23. Bough’s Shadow

The warmth of sleep slowly effervesces as Richard drearily drifts into consciousness. From pleasant dreams of home he’s drawn away, waking to the darkness of the cave. The strap of his crossbow cuts deeply into his skin, raw sores underneath sticking to the worn polyester with a slimy puss. He pulls the band from off his shoulder, opening the wound. Laying the weapon by his side, he falls back onto the hard rock of the cave-floor.

Supine, he lets his mind drift, staring up into the massless void of death, the shadows of this accursed cavern. Groggy images play like echoes, wakeful dreams leftover from his slumbers. Letting the random pictures ebb and flow over his consciousness, the hunter enters a fantastic world. The dissassortment of chaotic thoughts drains in a whirlpool about one point.

Under a blue sky with no sun or moon, where only stars, their soft light, shine upon a sloping, grassy field with green blades reaching up to your knees, Richard descends a little hill, coming toward the crystalline purple pool below. Within its reflection are the stars held, stretched and distorted by the little waves of that body. These shimmering points dance in the purple soup like minnows circling one another. Over this, a drooping bough casts its shade, the arm of a solitary tree, its knotted, twisted trunk grown by this pond’s muddy embankment. Beneath it, no stars shine, only the gentle movement of the water absent heaven’s light.

The squish and slurp of Richard’s boots, as they seep into the muck with every step, halt as he stands before that reflection. He sees himself once again dressed as the hunter, covered from head to toe in the black regalia of that order. Lifting his hand, he finds in it that small strip of bamboo he’d been given, he’d taken, all those days ago. As if prepared for his ceiling, the stick’s hole is threaded, ready to be hung with the others in his house.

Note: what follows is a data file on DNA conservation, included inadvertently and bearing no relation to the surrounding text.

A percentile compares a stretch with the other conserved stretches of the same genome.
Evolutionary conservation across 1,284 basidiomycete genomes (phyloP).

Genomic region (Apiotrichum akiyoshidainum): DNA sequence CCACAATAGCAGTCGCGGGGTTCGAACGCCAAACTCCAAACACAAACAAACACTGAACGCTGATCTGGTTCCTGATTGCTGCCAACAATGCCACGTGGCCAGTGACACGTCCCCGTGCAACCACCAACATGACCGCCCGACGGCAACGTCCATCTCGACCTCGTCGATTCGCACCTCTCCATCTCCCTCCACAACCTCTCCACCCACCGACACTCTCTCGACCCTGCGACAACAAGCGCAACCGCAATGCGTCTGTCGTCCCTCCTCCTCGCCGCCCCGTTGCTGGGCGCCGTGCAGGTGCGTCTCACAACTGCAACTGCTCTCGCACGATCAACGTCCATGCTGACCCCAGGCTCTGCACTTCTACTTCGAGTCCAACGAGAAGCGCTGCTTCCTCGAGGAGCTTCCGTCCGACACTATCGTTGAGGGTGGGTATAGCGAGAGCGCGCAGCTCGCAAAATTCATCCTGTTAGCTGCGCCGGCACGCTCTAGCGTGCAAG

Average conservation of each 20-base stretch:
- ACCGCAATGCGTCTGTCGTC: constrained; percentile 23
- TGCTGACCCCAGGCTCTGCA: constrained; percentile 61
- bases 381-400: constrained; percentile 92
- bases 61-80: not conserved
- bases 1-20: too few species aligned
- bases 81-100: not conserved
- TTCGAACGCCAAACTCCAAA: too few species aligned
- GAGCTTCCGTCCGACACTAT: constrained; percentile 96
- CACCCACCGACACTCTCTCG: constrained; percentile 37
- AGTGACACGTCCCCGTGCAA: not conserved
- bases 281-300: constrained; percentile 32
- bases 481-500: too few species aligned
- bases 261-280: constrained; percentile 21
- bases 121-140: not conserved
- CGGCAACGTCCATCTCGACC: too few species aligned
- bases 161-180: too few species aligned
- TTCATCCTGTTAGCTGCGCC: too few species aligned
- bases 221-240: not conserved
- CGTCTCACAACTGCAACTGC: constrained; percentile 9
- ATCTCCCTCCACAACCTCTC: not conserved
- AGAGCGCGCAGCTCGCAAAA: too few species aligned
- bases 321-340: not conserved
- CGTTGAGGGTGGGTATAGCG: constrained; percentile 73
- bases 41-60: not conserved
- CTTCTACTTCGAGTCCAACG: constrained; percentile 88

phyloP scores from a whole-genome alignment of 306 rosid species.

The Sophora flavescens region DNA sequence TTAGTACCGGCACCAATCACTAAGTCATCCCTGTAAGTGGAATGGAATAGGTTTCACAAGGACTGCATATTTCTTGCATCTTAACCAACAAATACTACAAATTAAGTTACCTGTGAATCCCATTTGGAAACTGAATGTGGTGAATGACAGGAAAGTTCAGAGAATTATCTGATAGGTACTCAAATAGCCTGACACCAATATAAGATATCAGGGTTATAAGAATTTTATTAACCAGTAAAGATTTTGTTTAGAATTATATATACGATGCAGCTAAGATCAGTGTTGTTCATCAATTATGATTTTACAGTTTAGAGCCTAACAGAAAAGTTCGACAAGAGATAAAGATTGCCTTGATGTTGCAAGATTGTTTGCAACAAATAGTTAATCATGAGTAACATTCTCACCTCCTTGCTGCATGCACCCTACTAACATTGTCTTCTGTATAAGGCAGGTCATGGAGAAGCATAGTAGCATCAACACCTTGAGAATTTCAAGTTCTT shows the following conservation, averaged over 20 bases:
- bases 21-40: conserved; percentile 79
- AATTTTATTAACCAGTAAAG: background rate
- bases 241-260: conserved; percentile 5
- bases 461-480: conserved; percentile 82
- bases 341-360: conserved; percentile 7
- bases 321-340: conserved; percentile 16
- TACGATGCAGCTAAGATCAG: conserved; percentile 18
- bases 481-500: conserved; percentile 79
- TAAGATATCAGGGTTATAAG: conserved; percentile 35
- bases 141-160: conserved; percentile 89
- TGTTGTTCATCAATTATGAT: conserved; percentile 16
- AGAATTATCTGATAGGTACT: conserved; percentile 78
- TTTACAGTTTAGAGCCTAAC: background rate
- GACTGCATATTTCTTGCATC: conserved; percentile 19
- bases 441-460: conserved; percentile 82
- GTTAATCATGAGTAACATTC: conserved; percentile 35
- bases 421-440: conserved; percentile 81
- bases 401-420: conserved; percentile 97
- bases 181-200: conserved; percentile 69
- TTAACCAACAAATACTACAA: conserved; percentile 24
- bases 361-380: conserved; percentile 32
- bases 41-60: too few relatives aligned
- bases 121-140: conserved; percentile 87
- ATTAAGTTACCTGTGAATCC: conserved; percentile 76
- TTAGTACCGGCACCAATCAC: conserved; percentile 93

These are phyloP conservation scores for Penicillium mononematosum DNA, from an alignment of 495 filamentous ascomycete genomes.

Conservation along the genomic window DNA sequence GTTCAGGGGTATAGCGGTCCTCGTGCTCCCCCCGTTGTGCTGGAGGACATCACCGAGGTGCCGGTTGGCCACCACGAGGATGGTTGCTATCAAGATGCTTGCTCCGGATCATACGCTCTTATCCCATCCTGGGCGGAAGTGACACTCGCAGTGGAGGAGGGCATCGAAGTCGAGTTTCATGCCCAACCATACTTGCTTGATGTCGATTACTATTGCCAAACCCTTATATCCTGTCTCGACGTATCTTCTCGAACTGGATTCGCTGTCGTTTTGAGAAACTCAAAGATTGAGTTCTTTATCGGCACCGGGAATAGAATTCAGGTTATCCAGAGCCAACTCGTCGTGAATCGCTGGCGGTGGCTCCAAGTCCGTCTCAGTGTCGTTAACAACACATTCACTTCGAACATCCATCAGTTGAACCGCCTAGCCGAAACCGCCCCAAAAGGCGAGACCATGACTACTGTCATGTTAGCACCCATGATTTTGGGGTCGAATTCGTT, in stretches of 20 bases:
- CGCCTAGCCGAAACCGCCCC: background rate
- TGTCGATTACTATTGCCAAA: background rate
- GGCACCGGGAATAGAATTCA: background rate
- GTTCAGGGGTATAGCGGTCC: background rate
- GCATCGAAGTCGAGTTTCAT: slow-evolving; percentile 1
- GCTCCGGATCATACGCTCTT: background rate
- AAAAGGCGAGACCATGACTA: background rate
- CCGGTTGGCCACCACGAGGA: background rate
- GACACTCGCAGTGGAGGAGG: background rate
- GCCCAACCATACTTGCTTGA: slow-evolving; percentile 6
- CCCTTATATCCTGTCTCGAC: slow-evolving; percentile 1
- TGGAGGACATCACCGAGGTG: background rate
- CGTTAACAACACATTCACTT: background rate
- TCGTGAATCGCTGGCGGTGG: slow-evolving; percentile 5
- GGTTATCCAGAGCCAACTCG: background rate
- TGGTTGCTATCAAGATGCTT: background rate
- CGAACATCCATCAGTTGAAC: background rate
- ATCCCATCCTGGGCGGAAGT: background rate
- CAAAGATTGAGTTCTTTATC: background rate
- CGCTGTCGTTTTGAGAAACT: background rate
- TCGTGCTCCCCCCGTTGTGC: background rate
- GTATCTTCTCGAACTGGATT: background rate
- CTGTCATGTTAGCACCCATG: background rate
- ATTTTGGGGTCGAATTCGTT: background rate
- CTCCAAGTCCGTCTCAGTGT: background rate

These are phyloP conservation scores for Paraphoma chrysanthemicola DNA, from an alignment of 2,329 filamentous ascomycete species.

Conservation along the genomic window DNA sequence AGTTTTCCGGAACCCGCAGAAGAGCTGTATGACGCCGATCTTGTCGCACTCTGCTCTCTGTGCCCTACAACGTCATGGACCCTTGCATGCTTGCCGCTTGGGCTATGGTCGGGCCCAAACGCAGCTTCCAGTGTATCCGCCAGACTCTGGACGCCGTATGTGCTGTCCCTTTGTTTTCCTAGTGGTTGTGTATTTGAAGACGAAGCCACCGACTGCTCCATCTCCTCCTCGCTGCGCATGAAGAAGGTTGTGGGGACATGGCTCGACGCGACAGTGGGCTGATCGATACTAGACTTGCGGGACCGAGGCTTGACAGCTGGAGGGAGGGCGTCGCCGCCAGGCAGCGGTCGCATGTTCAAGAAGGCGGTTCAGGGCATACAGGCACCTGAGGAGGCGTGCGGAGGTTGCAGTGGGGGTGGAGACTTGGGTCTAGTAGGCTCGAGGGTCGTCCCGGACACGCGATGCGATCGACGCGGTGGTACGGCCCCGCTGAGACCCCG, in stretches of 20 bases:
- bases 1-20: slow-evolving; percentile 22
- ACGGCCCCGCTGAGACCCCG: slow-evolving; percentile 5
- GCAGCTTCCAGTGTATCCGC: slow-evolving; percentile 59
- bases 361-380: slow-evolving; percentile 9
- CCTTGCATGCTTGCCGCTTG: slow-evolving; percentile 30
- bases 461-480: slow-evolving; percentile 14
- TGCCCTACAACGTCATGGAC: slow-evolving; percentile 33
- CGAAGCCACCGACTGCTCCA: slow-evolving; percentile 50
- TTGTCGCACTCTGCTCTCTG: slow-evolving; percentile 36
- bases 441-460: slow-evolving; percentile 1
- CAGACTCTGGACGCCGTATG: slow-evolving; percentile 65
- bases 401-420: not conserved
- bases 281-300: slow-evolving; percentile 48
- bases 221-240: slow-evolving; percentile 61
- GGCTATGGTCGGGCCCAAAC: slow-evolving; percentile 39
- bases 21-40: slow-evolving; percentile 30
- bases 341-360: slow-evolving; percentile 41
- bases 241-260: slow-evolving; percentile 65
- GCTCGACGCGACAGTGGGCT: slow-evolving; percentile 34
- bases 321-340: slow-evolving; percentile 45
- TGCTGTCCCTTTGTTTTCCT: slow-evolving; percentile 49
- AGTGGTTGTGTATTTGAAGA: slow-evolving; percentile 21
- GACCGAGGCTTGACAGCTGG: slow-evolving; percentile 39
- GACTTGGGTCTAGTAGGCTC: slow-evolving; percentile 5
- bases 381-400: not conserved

To the bough his arm stretches, looping the fishing-line thin string on its tip. For a moment it stays, but soon travels down that bent branch, falling with a plop into the water, into the shadow of the bough. Its ripple expands over the water’s surface, leaving a glasslike stillness in its wake. Into the purple pond he stares, leaning over its face after the bamboo, and suddenly noting his reflection, there also sees that in the bough’s shadow half his face, half of were his face should be, reflects back unto him with the snarling countenance of the wolf.

He jumps back from the sight, stumbling in the bank’s mire. A moment he stands, staring up into the blue sky, into the heavenly stars above him. Falling, his gaze returns to the pond, where the tree and its bough have disappeared, and yet still casting a shadow, still blocking those pinpricks of heaven, over the purple pool the massive snout of the wolf. Its bloodshot eyes stream tears down its fur, agitating the water below with the salty rain.

So Richard approaches, wetting his toes in the shallows. Dipping its head as if to drink, the wolf’s black nose descends beneath the pond’s surface. Arising, its bristling beard soaked and dripping, it clasps the bamboo by the thread, gently holding the job out to Richard.

Taking the job in his hand, he knows the meaning unwritten: To the ocean, the Forbidden Sea. The water splashes as Richard spins on his heels, making an about face toward the little rise he’d descended. The splooch of his feet lifting up from the mire they had sunk in precipitates his march toward that hill. The solid ground meets his step, the tickling grassy stalks brush his legs, and Richard leaves the dream.

Opening his eyes, he awakens to darkness. Slowly he notices his hand clasped tightly, within his grip, a stick. He knows what it is, his own death sentence, the command he took to execute the wolf, the unknown abomination.



Leave a Reply

Fill in your details below or click an icon to log in:

WordPress.com Logo

You are commenting using your WordPress.com account. Log Out /  Change )

Google photo

You are commenting using your Google account. Log Out /  Change )

Twitter picture

You are commenting using your Twitter account. Log Out /  Change )

Facebook photo

You are commenting using your Facebook account. Log Out /  Change )

Connecting to %s

This site uses Akismet to reduce spam. Learn how your comment data is processed.